type="html">The oldest known globe to represent the New World has been discovered, researchers say.
Dated to the early 1500s, the globe was likely crafted in Florence, Italy, from the lower halves of two ostrich eggs. It is engraved with then-new and vague details about the Americas garnered from European explorers like Christopher Columbus and Amerigo Vespucci. It is also decorated with monsters, intertwining waves and even a shipwrecked sailor, according to the Washington Map Society, which published a study of the artifact in its journal The Portolan.
"When I heard of this globe, I was initially skeptical about its date, origin, geography and provenance, but I had to find out for myself," S. Missinne, an independent Belgian research scholar, said in a statement. "After all no one had known of it, and discoveries of this type are extremely rare. I was excited to look into it further, and the more I did so, and the more research that we did, the clearer it became that we had a major find."
The anonymous owner of the globe, who bought it in 2012 at the London Map Fair, allowed Missinne to investigate the globe. The researcher used carbon dating, computer tomography testing, an ink assessment, as well as a geographical, cartographic, and historical analysis.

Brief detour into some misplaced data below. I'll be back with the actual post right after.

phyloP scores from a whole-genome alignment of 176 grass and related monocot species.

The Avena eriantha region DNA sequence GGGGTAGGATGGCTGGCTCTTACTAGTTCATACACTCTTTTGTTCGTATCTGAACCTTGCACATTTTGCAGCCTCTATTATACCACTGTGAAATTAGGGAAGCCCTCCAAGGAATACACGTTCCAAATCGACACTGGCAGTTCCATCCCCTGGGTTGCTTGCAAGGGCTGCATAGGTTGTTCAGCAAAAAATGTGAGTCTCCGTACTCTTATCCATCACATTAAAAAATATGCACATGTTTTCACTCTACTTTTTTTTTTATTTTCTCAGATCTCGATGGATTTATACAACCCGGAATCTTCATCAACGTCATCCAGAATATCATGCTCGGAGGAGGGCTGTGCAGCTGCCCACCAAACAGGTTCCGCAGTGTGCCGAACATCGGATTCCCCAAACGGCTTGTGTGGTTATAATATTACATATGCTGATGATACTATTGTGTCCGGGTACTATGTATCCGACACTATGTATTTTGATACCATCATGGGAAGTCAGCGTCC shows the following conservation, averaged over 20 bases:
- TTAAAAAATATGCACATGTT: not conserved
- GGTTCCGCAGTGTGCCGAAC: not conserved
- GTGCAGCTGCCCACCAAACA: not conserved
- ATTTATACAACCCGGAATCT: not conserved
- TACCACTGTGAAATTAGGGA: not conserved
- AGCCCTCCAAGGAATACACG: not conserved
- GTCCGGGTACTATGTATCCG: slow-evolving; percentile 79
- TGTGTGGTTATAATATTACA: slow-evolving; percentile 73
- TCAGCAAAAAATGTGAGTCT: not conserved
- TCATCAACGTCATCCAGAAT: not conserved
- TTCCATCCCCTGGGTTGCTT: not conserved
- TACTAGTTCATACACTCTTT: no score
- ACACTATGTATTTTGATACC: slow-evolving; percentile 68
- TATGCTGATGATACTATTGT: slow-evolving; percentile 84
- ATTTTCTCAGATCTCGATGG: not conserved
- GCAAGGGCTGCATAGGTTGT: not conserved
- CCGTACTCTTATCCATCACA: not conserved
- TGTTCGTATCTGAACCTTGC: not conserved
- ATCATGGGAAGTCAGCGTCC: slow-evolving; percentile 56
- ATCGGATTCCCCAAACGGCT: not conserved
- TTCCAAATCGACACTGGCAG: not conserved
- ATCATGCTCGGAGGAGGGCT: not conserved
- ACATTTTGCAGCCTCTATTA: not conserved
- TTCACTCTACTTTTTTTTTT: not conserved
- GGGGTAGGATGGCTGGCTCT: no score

He determined that the grapefruit-sized globe was made around 1504 and was likely used to cast the famous copper Lenox globe housed at the New York Public Library, which, until now, had been thought to be the oldest globe to show the Americas, dated to 1510.
"This is a major discovery, and we are pleased to be the vehicle for its announcement," Tom Sander, editor of The Portolan, said in a statement. "We undertook a very extensive peer review process to vet the article, which itself was based on more than a year of scientific and documentary research."
Of the 71 names on the ostrich egg globe, just seven lie in the Western Hemisphere. North America, which is represented as a group of scattered islands, is totally unlabeled and the globe includes one sentence: "HIC SVNT DRACONES," or "Here are the Dragons," according to the Washington Map Society.
The only three names shown in South America are Mundus Novus ("New World"), Terra de Brazil, and Terra Sanctae Crucis ("Land of the Holy Cross").
Asia on the ostrich egg globe, showing the large peninsula jutting southward at the right which is evidence of the influence of Henricus Martellus, a German cartographer who worked in Florence.
Credit: Washington Map Society